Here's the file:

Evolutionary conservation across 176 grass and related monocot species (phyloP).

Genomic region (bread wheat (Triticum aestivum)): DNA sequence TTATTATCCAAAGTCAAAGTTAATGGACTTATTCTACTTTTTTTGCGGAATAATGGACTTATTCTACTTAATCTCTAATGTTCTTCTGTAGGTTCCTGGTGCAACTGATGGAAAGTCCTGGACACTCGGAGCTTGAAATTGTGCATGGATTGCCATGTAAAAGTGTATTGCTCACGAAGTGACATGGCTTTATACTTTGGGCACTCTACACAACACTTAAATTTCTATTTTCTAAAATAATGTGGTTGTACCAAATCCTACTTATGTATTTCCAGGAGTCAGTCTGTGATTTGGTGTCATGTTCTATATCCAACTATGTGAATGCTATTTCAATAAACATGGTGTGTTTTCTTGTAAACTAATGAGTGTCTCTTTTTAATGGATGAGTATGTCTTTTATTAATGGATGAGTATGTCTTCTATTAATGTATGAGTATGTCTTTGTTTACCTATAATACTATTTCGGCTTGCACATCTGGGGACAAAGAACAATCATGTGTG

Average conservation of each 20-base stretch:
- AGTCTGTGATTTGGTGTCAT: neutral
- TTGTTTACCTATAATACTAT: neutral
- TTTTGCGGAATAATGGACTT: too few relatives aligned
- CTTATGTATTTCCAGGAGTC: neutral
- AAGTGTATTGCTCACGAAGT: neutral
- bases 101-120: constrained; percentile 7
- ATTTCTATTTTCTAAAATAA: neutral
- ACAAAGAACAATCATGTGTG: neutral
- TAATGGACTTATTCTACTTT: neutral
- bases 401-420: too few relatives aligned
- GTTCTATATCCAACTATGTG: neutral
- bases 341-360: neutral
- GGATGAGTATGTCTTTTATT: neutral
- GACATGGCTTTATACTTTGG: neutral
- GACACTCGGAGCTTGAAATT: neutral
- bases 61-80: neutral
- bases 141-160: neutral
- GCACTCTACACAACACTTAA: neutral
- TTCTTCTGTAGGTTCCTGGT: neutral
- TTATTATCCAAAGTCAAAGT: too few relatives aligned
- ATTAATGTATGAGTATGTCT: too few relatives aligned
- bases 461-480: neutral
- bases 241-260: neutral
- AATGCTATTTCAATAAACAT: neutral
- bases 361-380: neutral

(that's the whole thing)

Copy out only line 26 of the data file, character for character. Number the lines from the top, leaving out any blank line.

- bases 241-260: neutral